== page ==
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Sorry for real (still)
As a self-proclaimed ‘digital activist’, how do you mediate your agenda as artist/activist whilst simultaneously allowing space for viewers to form their own readings of your work?
I don’t really think about this. Even if my work has a decolonial agenda, you’ll get what you can from it depending on your positionalities. Anyhow, there is always space to project your own anxieties into the works.
Sorry for real (still)
Power to yall
The screen functions prominently in your work both literally and conceptually. Can you please tell us more about this?
It’s an obsession, whatever forms it takes, TVs, cinemas, phones, computers, cameras. Screens produce and/or allow us to consume images, which create and validate narratives/ideas/information/truth/data/ideologies. A screen is a politically motivated device. It is POWER. As they fashion desires, aspirations, and dictates behaviours, they are also causing so much pain and violence.
The violence of representation is too real, how images vehicle a certain idea of you. If you’re not represented you’re invisible and it’s as if you don’t exist. Images give value, that is why stereotypical representations are dangerous, because we build ourselves in response to often paralyzing representations. And respectability politics is killing our vibes. It’s important to keep a critical relationship with the screens we interact or produce with.
Screens are apparatus, from which information is disseminated, accessed, processed, recycled, now copy and pasted onto our brains and bodies and back to the same screens. Screens are used to control people-data resulting in global scale propaganda and disinformation. We’re the recipients of some ill-crafted ideology.
Looking at how POCs (people of colour) are represented in the media … mostly dead these days. This is psychological violence operated through the screen. How can scrolling through people looking like us being slaughtered result in anything beside traumatic exhaustion. It is a necessity to produce countering images, empowering and therapeutic images. We have to reclaim that screen power for our decolonial struggles.
IMAGES OF US FOR US FROM US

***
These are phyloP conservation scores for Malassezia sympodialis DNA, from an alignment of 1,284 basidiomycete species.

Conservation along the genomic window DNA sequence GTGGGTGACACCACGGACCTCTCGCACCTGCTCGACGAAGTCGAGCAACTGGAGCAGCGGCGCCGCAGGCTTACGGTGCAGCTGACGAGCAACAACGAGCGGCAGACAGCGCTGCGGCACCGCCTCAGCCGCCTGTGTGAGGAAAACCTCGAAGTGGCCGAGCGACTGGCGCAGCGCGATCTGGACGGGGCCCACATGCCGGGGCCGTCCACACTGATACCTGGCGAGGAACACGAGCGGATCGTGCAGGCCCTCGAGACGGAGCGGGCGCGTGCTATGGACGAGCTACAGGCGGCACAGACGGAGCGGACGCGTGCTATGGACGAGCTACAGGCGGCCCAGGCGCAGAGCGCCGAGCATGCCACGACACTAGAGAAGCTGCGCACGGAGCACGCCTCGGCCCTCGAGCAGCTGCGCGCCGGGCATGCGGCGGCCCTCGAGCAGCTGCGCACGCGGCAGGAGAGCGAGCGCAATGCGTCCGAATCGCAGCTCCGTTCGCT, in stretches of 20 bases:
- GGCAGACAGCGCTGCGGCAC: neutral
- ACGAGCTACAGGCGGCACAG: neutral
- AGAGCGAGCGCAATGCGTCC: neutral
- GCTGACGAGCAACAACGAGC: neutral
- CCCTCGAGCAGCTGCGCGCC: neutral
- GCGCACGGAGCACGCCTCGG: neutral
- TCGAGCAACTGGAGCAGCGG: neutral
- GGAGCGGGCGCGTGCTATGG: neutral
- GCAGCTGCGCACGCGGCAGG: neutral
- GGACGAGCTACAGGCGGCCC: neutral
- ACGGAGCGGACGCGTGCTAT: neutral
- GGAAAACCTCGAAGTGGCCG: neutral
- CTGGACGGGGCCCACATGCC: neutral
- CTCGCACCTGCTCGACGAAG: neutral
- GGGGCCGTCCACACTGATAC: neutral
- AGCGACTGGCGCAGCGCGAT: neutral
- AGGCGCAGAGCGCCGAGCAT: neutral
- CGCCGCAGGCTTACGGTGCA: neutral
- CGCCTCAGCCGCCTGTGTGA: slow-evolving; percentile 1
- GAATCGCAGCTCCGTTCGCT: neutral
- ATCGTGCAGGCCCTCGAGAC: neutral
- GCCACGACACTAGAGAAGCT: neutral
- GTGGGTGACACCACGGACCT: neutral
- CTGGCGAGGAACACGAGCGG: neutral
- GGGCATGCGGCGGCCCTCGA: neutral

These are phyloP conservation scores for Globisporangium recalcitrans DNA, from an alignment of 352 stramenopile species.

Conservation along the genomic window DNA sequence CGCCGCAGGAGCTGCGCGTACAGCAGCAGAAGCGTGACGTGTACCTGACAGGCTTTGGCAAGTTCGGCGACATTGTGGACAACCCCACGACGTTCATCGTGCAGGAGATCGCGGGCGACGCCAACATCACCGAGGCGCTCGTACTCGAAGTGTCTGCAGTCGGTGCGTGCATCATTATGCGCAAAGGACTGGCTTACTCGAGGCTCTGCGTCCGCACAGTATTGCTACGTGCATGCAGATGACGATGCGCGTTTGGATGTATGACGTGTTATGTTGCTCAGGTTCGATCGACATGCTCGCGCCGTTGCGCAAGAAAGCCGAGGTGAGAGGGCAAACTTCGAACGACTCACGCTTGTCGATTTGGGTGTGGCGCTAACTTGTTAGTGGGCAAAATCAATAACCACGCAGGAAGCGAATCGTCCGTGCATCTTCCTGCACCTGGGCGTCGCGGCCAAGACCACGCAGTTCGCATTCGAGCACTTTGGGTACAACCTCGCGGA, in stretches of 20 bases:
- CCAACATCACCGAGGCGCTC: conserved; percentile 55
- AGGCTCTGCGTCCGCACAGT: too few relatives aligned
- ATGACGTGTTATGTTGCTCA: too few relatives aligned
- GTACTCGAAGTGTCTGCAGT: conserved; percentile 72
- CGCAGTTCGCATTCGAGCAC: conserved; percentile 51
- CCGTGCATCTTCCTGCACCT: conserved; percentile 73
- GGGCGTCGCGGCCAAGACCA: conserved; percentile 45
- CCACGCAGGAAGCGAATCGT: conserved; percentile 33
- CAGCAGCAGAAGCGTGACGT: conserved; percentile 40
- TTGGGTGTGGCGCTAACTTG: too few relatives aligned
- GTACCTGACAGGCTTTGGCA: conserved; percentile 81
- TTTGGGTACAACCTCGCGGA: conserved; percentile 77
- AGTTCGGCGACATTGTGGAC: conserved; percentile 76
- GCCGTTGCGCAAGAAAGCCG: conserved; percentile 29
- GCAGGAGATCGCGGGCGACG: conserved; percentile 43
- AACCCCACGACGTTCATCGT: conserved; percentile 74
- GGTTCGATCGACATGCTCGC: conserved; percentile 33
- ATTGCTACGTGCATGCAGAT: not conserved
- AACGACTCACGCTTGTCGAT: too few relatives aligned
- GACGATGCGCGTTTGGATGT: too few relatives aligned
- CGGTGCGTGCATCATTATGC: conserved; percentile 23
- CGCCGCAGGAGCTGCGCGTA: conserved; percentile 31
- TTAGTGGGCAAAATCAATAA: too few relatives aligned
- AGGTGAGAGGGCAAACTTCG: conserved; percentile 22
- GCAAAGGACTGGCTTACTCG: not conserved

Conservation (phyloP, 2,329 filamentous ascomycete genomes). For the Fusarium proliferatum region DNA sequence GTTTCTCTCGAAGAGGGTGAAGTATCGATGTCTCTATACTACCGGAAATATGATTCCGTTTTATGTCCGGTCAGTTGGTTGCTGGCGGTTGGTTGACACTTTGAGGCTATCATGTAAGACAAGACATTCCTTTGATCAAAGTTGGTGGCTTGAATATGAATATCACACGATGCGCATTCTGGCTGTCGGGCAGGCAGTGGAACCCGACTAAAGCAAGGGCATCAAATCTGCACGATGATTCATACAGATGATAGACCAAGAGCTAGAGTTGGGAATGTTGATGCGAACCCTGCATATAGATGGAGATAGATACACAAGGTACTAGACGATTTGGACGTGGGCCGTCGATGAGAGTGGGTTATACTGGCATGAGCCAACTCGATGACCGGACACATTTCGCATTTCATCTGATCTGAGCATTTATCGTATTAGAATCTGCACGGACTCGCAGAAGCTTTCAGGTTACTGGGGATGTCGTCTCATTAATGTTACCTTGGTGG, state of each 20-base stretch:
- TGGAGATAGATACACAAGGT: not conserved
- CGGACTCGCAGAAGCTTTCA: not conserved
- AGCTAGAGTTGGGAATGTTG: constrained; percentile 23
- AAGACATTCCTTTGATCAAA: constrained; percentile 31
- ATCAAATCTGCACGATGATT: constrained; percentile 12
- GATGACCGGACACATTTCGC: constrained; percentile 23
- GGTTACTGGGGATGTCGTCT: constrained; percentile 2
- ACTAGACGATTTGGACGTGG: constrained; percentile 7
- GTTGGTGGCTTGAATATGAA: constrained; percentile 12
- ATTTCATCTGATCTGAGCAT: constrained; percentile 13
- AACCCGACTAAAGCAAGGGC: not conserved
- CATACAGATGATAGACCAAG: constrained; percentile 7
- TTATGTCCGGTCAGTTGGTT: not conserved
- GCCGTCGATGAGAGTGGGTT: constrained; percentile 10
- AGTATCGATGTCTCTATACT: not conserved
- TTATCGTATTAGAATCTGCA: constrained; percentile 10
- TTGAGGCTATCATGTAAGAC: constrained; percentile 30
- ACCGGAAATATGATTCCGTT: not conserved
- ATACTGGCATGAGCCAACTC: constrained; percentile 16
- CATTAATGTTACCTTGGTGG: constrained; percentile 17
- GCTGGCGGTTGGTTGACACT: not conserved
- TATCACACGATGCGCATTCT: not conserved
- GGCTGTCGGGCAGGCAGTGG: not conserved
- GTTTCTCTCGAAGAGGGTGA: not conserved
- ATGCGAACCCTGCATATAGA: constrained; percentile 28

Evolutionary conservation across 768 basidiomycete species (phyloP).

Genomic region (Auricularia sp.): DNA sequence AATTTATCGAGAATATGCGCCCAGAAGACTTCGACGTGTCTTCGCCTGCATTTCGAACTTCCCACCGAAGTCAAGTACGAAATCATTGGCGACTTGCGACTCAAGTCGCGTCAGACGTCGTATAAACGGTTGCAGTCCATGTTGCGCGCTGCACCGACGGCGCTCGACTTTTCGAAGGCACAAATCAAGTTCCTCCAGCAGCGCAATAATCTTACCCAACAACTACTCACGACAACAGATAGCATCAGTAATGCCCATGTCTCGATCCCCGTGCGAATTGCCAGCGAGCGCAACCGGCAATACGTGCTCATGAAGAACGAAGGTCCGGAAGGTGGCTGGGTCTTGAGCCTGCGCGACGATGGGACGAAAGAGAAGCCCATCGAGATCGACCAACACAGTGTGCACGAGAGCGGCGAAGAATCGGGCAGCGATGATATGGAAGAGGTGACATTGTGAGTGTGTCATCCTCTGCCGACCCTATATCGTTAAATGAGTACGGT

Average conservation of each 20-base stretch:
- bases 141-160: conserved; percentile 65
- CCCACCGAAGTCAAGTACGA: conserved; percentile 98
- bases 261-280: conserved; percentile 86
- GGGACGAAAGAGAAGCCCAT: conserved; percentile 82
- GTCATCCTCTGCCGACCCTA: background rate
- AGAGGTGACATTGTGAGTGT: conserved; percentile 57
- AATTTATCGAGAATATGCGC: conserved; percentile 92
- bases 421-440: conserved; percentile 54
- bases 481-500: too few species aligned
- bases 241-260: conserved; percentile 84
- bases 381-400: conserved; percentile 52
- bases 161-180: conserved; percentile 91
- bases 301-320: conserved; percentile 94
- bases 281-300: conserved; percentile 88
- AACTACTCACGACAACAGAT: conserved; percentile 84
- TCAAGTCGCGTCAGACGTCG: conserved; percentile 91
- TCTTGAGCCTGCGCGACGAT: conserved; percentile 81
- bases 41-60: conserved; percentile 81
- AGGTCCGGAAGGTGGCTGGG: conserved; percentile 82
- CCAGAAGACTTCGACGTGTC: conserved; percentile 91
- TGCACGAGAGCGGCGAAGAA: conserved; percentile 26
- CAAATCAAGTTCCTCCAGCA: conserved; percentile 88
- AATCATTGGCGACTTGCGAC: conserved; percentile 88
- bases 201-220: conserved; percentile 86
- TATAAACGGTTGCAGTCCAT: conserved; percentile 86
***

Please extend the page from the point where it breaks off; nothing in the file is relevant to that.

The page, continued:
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Screenshot love from Tabita’s Tumblr
Can you talk us through a few examples of recent work and explain how they engage with, critique or subvert historically hegemonic representations and ideologies?
I can’t really say how it does, nor if it does at all. The only thing I can say is that it aims at trying.
How does irony figure in your work?
I guess sometimes irony makes certain things easier to express and digest. I think it is about allowing yourself some distance with difficult realities, a kind of shell to hide into. I have the tendency to hide behind theory, like Darkmatter ‘I write theory to make my feelings seem more legitimate’. Irony has a similar function; it allows you to be heard.
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And lastly, what are you looking at, listening to, reading and watching right now?
I’m looking at holistic healing practices, got myself into meditation and crystal healing, trying to manage my anger better and improve my skills in self-care. Listening to Dej Loaf’s mixtape on repeat. I just got myself three books last week: Notes of a Native Son by James Baldwin, The Wretched of the Screen by Hito Steyerl and I AM YOUR SISTER, collected and unpublished writings of Audre Lorde that I just finished. It gave me so much power. I encourage anyone who hasn’t yet to watch the Strolling and Flâner series by Cecile Emeke.
POWER TO YA’LL
Screenshot love from Tabita’s Tumblr